The three types of chemical ingredients described above i.e.
quaternary ammonium compounds, polyhydroxy plasticizers, and water
soluble permanent wet strength resins are preferably added to the
aqueous slurry of papermaking fibers, or furnish in the wet end of
the papermaking machine at some suitable point ahead of the
Fourdrinier wire or sheet forming stage. However, applications of
the above chemical ingredients subsequent to formation of a ~et
tissue web and prior to drying of the web to completion will also
provide significant softness, absorbency, and ~et strength bene-
fits and are expressly included within the scope of the present
It has been discovered that the chemical ingredients are
more effective when the quaternary ammonium compound and the
polyhydroxy plasticizer are first pre-mixed together before being
added to the papermaking furnish. A preferred method, as will be
described in greater detail hereinafter in Example 1, consists of
first heating the polyh~droxy plasticizer to a temperature of
about 150~F, and then adding the quaternary ammonium softening~5
WO 93/09287 PCr/US92/088g7
21222~2 12 -
compound to the hot plasticizer to form a fluidi2ed ~melt~.
Preferably, the molar ratio of the quaternary ammonium compound to
the plasticizer is about 1 to 1, although this ratio wilt vary
depending upon the molecular weight of the particular plasticizer
S and/or quaternary ammonium compound used. the quaternary ammonium
compound and polyhydroxy plasticizer melt is then diluted to the
desired concentration, and mixed to form an aqueous solution
containing a vesicle suspension of the quaternary ammonium com-
pound/polyhydroxy plasticizer mixture which is then added to the
Without being bound by theory, it is believed that the
plasttcizer enhances the flexibility of the cellulosic fibers,
improves the fiber's absorbency, and acts to stabilize the
quaternary ammonium compound in the aqueous solution. Separately,
the permanent wet strength resins are also diluted to the
appropriate concentration and added to the papermaking furnish.
The quaternary ammonium/polyhydroxy plastici2er chemical softening
composition acts to make the paper product soft and absorbent,
while the permanent wet strength resin insures that the resulting
paper product also has high permanent wet strength. In other
words, the present invention makes it possible to not only improve
both the softness and absorbent rate of the tissue webs, but also
provides a high level of permanent wet strength.
The second step in the process of this invention is the
depositing of the papermaking furnish on a foraminous surface and
the third is the removing of the water from the furnish so
deposited. Techniques and equipment which can be used to
accomplish these two processing steps will be readll~ apparent to
those skilled in the papermaking art.
The present invention is applicable to tissue paper in
general, including but not limited to conYentionally felt-pressed
tissue paper; pattern densified tissue paper such as exemplified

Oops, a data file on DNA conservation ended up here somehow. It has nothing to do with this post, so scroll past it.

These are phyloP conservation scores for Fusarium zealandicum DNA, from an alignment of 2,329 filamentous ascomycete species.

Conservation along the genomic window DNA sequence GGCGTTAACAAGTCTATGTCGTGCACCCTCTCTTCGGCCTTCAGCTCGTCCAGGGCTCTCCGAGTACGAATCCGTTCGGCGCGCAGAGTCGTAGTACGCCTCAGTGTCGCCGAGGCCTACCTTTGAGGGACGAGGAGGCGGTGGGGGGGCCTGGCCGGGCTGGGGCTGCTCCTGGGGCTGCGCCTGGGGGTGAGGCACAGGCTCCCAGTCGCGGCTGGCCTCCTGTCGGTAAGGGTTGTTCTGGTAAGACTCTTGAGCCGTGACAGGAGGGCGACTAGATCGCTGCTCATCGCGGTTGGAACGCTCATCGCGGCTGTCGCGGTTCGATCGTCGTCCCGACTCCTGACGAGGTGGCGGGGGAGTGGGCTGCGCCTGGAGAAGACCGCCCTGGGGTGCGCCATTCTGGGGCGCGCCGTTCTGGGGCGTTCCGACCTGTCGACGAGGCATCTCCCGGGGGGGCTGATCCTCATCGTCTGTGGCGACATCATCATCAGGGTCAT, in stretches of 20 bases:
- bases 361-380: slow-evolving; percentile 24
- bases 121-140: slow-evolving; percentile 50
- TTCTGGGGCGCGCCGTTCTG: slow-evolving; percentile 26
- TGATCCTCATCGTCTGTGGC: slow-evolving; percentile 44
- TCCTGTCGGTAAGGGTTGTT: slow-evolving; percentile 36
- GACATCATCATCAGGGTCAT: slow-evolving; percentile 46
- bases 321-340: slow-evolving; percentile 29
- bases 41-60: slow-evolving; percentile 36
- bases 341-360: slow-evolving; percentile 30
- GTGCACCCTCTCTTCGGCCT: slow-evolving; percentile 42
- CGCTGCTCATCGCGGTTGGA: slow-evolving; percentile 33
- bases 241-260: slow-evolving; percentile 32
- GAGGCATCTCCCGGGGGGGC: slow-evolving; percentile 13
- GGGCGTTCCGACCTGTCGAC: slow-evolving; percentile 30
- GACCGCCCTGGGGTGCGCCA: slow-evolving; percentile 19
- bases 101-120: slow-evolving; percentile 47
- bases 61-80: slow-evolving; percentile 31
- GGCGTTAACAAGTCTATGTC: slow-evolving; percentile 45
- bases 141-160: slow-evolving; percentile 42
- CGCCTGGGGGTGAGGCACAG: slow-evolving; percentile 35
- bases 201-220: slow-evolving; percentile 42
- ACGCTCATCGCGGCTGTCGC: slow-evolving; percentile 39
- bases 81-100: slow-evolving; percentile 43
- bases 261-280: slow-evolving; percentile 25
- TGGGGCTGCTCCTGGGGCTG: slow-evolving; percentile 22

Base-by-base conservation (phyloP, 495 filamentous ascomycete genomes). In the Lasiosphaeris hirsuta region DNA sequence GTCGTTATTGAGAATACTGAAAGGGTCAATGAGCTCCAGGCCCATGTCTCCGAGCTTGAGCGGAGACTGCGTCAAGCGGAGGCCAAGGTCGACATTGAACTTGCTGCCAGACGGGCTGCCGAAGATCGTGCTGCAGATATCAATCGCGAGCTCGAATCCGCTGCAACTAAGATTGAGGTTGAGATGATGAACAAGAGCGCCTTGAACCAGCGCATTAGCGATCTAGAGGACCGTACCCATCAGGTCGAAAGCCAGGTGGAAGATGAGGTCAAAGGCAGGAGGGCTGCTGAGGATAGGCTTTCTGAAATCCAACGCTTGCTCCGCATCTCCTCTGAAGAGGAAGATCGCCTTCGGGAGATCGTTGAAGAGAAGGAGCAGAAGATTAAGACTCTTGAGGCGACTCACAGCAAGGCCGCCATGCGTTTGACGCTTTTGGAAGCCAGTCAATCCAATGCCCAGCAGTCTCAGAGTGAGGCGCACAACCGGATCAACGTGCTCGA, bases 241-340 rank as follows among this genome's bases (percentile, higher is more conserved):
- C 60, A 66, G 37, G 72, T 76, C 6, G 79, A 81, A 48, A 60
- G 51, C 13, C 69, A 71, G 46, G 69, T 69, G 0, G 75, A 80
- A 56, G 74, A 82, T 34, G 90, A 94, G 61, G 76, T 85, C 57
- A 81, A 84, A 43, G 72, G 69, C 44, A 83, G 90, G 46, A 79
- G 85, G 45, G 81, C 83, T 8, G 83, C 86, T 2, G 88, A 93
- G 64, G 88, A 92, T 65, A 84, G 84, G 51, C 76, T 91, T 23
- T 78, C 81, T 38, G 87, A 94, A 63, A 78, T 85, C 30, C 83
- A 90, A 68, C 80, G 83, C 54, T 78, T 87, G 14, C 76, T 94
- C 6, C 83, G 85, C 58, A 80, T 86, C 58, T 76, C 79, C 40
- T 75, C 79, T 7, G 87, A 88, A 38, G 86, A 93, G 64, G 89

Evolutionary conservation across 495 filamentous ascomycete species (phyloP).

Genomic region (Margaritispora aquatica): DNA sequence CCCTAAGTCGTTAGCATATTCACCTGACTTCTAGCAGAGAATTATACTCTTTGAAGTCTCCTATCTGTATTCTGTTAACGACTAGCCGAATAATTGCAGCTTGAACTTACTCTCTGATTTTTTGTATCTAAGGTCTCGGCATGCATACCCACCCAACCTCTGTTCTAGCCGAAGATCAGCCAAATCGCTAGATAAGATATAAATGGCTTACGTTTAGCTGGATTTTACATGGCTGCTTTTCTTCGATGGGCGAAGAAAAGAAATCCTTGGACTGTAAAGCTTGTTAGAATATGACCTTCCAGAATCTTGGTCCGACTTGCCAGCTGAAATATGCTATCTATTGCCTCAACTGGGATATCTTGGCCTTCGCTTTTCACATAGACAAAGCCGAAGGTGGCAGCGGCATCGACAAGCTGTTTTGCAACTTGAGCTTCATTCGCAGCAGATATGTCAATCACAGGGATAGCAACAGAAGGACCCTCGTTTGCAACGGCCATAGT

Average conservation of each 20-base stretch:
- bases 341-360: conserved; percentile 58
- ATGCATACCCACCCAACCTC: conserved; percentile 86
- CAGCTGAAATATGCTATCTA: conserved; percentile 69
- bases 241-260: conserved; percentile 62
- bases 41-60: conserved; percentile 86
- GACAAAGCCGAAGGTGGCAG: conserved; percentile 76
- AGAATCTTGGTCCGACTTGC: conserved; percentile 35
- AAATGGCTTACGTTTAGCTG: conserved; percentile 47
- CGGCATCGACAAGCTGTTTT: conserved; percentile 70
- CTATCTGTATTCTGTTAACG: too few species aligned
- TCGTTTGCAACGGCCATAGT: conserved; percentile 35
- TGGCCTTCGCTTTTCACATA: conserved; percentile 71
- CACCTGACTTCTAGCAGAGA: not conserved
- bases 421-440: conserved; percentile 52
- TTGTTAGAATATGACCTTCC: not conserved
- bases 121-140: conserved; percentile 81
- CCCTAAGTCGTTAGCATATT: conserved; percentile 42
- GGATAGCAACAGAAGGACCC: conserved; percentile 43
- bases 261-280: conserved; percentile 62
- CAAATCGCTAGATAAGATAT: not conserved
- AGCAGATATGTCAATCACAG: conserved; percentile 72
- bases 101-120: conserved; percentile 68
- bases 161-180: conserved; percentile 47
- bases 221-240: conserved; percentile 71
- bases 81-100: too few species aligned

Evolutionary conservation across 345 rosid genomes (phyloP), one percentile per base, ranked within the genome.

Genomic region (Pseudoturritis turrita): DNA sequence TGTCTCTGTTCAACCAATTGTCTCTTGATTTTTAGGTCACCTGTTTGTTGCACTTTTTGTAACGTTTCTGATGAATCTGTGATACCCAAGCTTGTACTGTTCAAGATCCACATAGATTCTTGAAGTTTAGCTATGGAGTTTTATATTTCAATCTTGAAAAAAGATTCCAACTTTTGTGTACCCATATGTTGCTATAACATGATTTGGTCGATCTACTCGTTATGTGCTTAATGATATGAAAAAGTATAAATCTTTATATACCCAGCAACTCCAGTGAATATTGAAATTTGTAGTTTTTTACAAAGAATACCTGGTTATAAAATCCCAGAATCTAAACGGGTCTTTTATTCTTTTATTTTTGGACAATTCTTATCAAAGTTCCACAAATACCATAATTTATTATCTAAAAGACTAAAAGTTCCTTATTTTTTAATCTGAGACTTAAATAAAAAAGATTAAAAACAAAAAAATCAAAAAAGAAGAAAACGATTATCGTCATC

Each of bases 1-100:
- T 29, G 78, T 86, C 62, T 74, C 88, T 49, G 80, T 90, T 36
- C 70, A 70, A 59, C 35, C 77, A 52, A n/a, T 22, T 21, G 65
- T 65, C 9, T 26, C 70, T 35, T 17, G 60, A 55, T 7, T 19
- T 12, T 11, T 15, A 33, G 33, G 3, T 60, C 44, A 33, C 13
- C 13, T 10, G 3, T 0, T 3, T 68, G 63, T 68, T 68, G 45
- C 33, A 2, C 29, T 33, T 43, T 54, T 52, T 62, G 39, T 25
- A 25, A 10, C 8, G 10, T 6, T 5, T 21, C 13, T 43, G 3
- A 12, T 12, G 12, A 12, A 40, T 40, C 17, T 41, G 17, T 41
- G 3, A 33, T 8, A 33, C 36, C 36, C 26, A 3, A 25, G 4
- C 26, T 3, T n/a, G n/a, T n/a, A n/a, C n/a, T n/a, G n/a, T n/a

in the aforementioned U.S. Patent by Sanford-Sisson and its
progeny; and high bulk, uncompacted tissue paper such as
exemplified by U.S. Patent 3,812,000, Salvucci, Jr., issued May
21, 1974. The tissue paper may be of a homogenous or multilayered
construction; and tissue paper products made therefrom may be of a
single-pl~ or multi-ply construction. The tissue paper preferably
has a basis weight of between IO g/m~ and about 65 g/m2, and
density of about 0.60 g/cc or less. Preferably, basis weight will
be below about 35 g/m2 or less; and density will be about 0.30
g/cc or less. Most preferably, density will be between 0.04 g/cc
and about 0.20 g/cc.
Conventionally pressed tissue paper and methods for making
such paper are known in the art. Such paper is typically made by
IO depositing papermaking furnish on a foraminous forming wire. This
forming wire is often referred to in the art as a Fourdrinier
wire. Once the furnish is deposited on the forming wire, it is
referred to as a web. ~he web is dewatered by pressing the web
and drying at elevated temperature. The partlcular techniques and
I5 typical equipment for making webs according to the process just
described are well known to those skilled in the art. In a
typical process, a low consistenc~ pulp furnish is provided in a
pressur k ed headbox. ~he headbox has an opening for delivering a
thin deposit of pulp furnish onto the ~ourdrinier wire to form a
wet ~eb. The web is then typically dewatered to a fiber
consistency of between about 7X and about 25% (total web weight
basis) by vacuum dewatering and further dried b~ pressing
operations wherein the web is subjected to pressure developed by
opposing mechanical members, for example, cylindrical rolls. ~he
dewatered web is then further pressed and dried by a stream drum
apparatus known in the art as a Yankee dryer. Pressure can be
developed at the Yankee dryer by mechanical means such as an
opposing cylindrical drum pressing against the web. Multip1e
Yankee dryer drums may be employed, whereb~ additional pressing is
optionally incùrred between the drums. ~he tissue paper
structures which are formed are referred to hereinafter as
conventional, pressed, tissue paper structures. Such sheets are
considered to be compacted since the web is subjected to
substantial mechanical compressional forces while the fibers are